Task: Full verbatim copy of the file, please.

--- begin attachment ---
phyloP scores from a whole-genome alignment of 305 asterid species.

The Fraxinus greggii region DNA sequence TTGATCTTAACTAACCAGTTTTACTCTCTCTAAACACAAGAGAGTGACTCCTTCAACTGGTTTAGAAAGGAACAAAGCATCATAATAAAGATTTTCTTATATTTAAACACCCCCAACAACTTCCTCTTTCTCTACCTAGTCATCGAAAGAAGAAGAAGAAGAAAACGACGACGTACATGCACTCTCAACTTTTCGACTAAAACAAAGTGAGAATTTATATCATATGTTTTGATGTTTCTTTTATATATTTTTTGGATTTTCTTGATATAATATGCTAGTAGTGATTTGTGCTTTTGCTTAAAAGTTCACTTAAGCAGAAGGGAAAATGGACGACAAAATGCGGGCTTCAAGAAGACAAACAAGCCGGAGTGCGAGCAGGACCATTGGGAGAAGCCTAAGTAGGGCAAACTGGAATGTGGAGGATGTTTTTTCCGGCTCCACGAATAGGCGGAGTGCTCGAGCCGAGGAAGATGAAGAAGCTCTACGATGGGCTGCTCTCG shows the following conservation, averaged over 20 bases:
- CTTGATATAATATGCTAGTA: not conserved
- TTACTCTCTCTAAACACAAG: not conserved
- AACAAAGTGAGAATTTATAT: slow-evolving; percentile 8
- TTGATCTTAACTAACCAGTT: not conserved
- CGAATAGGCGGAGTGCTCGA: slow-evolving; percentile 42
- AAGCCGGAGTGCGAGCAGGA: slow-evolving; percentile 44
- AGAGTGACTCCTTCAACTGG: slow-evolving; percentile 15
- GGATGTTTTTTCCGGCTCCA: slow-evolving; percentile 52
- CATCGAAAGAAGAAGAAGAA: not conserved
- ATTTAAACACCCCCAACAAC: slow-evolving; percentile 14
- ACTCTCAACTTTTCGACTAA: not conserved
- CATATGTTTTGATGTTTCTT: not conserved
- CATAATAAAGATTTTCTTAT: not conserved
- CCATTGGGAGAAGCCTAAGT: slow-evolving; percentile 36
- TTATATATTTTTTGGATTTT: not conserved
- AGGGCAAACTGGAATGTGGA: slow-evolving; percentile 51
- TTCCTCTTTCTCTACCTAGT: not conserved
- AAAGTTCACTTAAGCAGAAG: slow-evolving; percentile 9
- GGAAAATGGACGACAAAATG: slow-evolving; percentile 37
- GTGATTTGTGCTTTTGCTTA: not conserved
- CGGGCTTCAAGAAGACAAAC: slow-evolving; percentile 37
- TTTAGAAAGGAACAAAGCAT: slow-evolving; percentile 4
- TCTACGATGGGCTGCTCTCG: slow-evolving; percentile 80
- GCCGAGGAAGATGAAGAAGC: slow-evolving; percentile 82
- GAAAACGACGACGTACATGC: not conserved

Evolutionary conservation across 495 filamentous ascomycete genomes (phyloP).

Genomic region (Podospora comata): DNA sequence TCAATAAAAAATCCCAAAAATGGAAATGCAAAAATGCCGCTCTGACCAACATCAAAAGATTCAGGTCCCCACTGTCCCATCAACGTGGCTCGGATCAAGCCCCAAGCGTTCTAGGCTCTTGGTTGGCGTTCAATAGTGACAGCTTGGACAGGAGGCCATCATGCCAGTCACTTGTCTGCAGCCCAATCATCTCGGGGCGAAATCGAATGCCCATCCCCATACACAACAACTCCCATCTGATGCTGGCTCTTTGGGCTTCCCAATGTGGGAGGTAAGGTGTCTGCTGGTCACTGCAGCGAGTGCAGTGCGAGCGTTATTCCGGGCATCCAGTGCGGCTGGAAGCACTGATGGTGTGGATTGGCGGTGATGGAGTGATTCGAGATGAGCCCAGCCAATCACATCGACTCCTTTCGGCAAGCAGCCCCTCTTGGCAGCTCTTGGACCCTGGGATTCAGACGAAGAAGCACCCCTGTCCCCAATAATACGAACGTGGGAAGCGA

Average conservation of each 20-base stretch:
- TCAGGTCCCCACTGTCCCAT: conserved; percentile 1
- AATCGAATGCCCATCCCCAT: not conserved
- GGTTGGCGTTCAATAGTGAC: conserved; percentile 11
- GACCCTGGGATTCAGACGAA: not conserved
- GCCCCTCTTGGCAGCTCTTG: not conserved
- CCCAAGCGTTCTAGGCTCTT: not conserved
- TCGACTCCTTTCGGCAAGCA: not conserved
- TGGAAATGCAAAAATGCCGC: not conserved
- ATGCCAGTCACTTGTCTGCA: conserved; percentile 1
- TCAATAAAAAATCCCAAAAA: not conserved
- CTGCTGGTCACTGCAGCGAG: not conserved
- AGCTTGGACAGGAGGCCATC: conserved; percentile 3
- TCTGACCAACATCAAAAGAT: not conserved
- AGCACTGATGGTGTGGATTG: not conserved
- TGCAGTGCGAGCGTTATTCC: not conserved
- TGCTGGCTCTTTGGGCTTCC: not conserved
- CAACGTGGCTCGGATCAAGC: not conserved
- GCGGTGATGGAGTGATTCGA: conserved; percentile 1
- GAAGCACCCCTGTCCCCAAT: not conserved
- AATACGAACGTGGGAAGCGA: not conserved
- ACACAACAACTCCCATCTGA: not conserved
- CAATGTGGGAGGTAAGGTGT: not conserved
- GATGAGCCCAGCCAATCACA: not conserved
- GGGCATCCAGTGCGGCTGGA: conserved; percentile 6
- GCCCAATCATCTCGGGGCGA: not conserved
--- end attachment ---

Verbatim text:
phyloP scores from a whole-genome alignment of 305 asterid species.

The Fraxinus greggii region DNA sequence TTGATCTTAACTAACCAGTTTTACTCTCTCTAAACACAAGAGAGTGACTCCTTCAACTGGTTTAGAAAGGAACAAAGCATCATAATAAAGATTTTCTTATATTTAAACACCCCCAACAACTTCCTCTTTCTCTACCTAGTCATCGAAAGAAGAAGAAGAAGAAAACGACGACGTACATGCACTCTCAACTTTTCGACTAAAACAAAGTGAGAATTTATATCATATGTTTTGATGTTTCTTTTATATATTTTTTGGATTTTCTTGATATAATATGCTAGTAGTGATTTGTGCTTTTGCTTAAAAGTTCACTTAAGCAGAAGGGAAAATGGACGACAAAATGCGGGCTTCAAGAAGACAAACAAGCCGGAGTGCGAGCAGGACCATTGGGAGAAGCCTAAGTAGGGCAAACTGGAATGTGGAGGATGTTTTTTCCGGCTCCACGAATAGGCGGAGTGCTCGAGCCGAGGAAGATGAAGAAGCTCTACGATGGGCTGCTCTCG shows the following conservation, averaged over 20 bases:
- CTTGATATAATATGCTAGTA: not conserved
- TTACTCTCTCTAAACACAAG: not conserved
- AACAAAGTGAGAATTTATAT: slow-evolving; percentile 8
- TTGATCTTAACTAACCAGTT: not conserved
- CGAATAGGCGGAGTGCTCGA: slow-evolving; percentile 42
- AAGCCGGAGTGCGAGCAGGA: slow-evolving; percentile 44
- AGAGTGACTCCTTCAACTGG: slow-evolving; percentile 15
- GGATGTTTTTTCCGGCTCCA: slow-evolving; percentile 52
- CATCGAAAGAAGAAGAAGAA: not conserved
- ATTTAAACACCCCCAACAAC: slow-evolving; percentile 14
- ACTCTCAACTTTTCGACTAA: not conserved
- CATATGTTTTGATGTTTCTT: not conserved
- CATAATAAAGATTTTCTTAT: not conserved
- CCATTGGGAGAAGCCTAAGT: slow-evolving; percentile 36
- TTATATATTTTTTGGATTTT: not conserved
- AGGGCAAACTGGAATGTGGA: slow-evolving; percentile 51
- TTCCTCTTTCTCTACCTAGT: not conserved
- AAAGTTCACTTAAGCAGAAG: slow-evolving; percentile 9
- GGAAAATGGACGACAAAATG: slow-evolving; percentile 37
- GTGATTTGTGCTTTTGCTTA: not conserved
- CGGGCTTCAAGAAGACAAAC: slow-evolving; percentile 37
- TTTAGAAAGGAACAAAGCAT: slow-evolving; percentile 4
- TCTACGATGGGCTGCTCTCG: slow-evolving; percentile 80
- GCCGAGGAAGATGAAGAAGC: slow-evolving; percentile 82
- GAAAACGACGACGTACATGC: not conserved

Evolutionary conservation across 495 filamentous ascomycete genomes (phyloP).

Genomic region (Podospora comata): DNA sequence TCAATAAAAAATCCCAAAAATGGAAATGCAAAAATGCCGCTCTGACCAACATCAAAAGATTCAGGTCCCCACTGTCCCATCAACGTGGCTCGGATCAAGCCCCAAGCGTTCTAGGCTCTTGGTTGGCGTTCAATAGTGACAGCTTGGACAGGAGGCCATCATGCCAGTCACTTGTCTGCAGCCCAATCATCTCGGGGCGAAATCGAATGCCCATCCCCATACACAACAACTCCCATCTGATGCTGGCTCTTTGGGCTTCCCAATGTGGGAGGTAAGGTGTCTGCTGGTCACTGCAGCGAGTGCAGTGCGAGCGTTATTCCGGGCATCCAGTGCGGCTGGAAGCACTGATGGTGTGGATTGGCGGTGATGGAGTGATTCGAGATGAGCCCAGCCAATCACATCGACTCCTTTCGGCAAGCAGCCCCTCTTGGCAGCTCTTGGACCCTGGGATTCAGACGAAGAAGCACCCCTGTCCCCAATAATACGAACGTGGGAAGCGA

Average conservation of each 20-base stretch:
- TCAGGTCCCCACTGTCCCAT: conserved; percentile 1
- AATCGAATGCCCATCCCCAT: not conserved
- GGTTGGCGTTCAATAGTGAC: conserved; percentile 11
- GACCCTGGGATTCAGACGAA: not conserved
- GCCCCTCTTGGCAGCTCTTG: not conserved
- CCCAAGCGTTCTAGGCTCTT: not conserved
- TCGACTCCTTTCGGCAAGCA: not conserved
- TGGAAATGCAAAAATGCCGC: not conserved
- ATGCCAGTCACTTGTCTGCA: conserved; percentile 1
- TCAATAAAAAATCCCAAAAA: not conserved
- CTGCTGGTCACTGCAGCGAG: not conserved
- AGCTTGGACAGGAGGCCATC: conserved; percentile 3
- TCTGACCAACATCAAAAGAT: not conserved
- AGCACTGATGGTGTGGATTG: not conserved
- TGCAGTGCGAGCGTTATTCC: not conserved
- TGCTGGCTCTTTGGGCTTCC: not conserved
- CAACGTGGCTCGGATCAAGC: not conserved
- GCGGTGATGGAGTGATTCGA: conserved; percentile 1
- GAAGCACCCCTGTCCCCAAT: not conserved
- AATACGAACGTGGGAAGCGA: not conserved
- ACACAACAACTCCCATCTGA: not conserved
- CAATGTGGGAGGTAAGGTGT: not conserved
- GATGAGCCCAGCCAATCACA: not conserved
- GGGCATCCAGTGCGGCTGGA: conserved; percentile 6
- GCCCAATCATCTCGGGGCGA: not conserved